Advertisements

Smart Power – Smart Storage

Simon Batchelor from Gamos writes on the increasing role that smart energy storage solutions have in developing sustainable urban energy.

On Friday 4th March 2016, the UK government published an interesting report on ‘Smart Power’ which might be relevant to the forward thinking municipalities of SAMSET. This was a review where the the (UK) National Infrastructure Commission was asked to consider how the UK can better balance supply and demand, aiming towards an electricity market where prices are reflective of costs to the overall system. Its findings have some relevance to the longer term planning for the municipalities involved in SAMSET.

‘Smart power’ makes practical recommendations to improving the electricity market of UK – not new subsidies or substantial public spending but three key recommendations. One of the three key recommendations is “to encourage network owners to use storage.” The Smart power report found that the flexible smart power system recommended by the National Infrastructure Commission could result in savings of up to £8.1 billion a year by 2030.

SBatch samset image1 mar2016

The strategic use of storage could create an operational flexibility that would “significantly reduce the integration cost of intermittent renewables, to the point where their whole-system cost makes them a more attractive expansion”. Increasing flexibility was found to be “low-regret option”, reducing the overall cost while maintaining security of supply requirements.

Why is storage a key to unlocking the UK grid? Storage allows consumers and suppliers to take energy and store it so that it can be used when it is most needed. In the UK electricity prices vary throughout the day, and across the year. When demand is higher, prices rise. Storage technology allows consumers to buy electricity when it is cheap and use it later when it is needed. There are a number of ways electricity can be stored. Today, the UKs main source of storage is through pumped hydro – simply converting electric energy into potential energy and back by moving water up and down a hill. There is, however, an increasing range of alternative ways to store energy including; chemical batteries, compressed air and supercapacitors.

SBatch samset image2 mar2016

Electricity has historically been difficult and expensive to store. However, over the last decade there has been a great deal of innovation in electricity storage technologies driven mostly by consumer electronics like mobile phones and investment in electric vehicles. This rapidly evolving environment has driven innovation and reduced costs. For example, the cost of lithium ion batteries has decreased from more than $3,000/kWh in 1990 to less than $200/ kWh today. These technologies are now on the verge of being able to compete with power stations for some of the services they provide. Crucially, storage technology will not need subsidies to be attractive to investors – businesses are already queuing up to invest.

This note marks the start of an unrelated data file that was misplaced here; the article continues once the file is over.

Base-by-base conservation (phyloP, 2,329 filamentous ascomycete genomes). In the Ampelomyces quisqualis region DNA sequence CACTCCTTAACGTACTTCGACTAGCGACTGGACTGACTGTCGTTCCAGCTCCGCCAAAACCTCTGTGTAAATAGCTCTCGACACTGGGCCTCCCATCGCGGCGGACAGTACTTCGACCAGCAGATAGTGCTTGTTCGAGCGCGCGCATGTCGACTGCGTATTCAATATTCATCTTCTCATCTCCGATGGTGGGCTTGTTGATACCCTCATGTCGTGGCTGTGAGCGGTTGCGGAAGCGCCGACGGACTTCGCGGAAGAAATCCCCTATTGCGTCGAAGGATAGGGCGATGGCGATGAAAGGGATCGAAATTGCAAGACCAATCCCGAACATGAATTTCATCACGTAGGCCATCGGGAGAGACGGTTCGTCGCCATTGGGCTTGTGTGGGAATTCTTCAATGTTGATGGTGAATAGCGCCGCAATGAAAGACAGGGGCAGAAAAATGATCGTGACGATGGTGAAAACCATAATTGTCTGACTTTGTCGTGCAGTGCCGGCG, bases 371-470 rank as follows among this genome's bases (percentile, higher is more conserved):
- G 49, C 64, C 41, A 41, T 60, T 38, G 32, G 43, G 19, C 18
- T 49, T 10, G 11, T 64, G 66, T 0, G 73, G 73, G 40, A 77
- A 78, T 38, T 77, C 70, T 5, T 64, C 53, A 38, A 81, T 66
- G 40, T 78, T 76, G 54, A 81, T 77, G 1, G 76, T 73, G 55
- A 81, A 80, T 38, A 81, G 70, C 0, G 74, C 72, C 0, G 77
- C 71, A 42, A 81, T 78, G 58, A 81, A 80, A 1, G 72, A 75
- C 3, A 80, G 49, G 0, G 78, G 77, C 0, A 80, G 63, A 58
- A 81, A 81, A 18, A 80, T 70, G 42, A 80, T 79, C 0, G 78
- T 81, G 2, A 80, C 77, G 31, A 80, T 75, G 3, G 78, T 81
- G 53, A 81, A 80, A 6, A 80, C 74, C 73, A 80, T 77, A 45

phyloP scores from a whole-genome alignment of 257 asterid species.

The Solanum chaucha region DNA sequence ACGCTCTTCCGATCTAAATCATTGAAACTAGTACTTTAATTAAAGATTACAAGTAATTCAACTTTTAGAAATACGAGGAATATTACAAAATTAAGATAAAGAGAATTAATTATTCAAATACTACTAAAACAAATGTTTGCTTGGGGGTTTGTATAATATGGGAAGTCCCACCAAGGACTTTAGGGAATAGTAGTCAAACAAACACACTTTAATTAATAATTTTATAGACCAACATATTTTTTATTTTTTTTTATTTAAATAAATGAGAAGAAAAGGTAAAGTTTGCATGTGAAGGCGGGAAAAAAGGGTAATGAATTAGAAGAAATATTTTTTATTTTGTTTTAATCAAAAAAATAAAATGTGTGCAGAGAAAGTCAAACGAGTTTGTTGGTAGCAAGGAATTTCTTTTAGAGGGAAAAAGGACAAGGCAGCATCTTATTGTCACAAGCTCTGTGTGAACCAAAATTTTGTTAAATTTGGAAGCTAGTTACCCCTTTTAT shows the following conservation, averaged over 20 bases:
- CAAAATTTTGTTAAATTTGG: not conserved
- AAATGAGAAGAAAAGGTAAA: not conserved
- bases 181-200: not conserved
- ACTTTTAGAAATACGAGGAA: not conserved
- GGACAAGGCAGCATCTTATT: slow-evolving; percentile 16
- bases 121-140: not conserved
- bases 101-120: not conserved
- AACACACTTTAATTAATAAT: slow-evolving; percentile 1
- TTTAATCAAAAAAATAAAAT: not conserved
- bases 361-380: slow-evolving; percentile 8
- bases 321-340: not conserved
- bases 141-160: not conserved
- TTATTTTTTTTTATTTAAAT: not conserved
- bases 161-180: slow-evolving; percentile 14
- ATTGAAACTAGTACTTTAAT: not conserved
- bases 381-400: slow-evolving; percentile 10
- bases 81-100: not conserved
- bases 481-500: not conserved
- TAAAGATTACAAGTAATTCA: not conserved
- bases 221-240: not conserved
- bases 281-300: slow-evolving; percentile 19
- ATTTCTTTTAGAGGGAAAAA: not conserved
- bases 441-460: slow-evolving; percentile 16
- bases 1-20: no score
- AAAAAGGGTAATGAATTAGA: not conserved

We are not talking small batteries here. The report gives two examples. The ‘Kilroot Advancion® Energy Storage Array’ is based in Carrickfergus in Northern Ireland and offers 10 MW of interconnected energy storage, equivalent to 20 MW flexible resource. This storage – which is comprised of over 53,000 batteries – is able to respond to changes in the grid in less than a second, providing a very fast response ancillary service to help balance the electricity system at times of high demand. The array is a fully commercial project, with no additional costs for consumers. The ‘Big Battery’ in Leighton Buzzard scheme features a 6MW/10MWh storage solution comprising approximately 50,000 lithium ion batteries, which has enabled UK Power Networks to manage electricity demand at peak times without building excess capacity.

It is the idea that storage unlocks some of the generating potential of the middle of the night that may prove attractive. With the right policy environment, battery costs could enable municipalities to mitigate power outages, and shave off peak loading. This would give everyone a better experience with their electricity supply, enable more renewables to be in the system, and according to the report, this could be done at no additional cost to the consumers. Most grid profiles are similar to the one above for the UK. There is low use in the middle of the night, increasing during the day, and with a peak demand in the early evening as lights, televisions and cooking come on. This is true even for sub Saharan Africa as the daily load curves for Kenya illustrates. Using and storing that ‘middle of the night’ energy could improve consumers experience without creating new generating capacity.

SB 3dgraph image3 mar2016

Ref for graphic ENERGY EFFICIENCY FROM THE KENYA POWER PERSPECTIVE Margaret Kanini 2013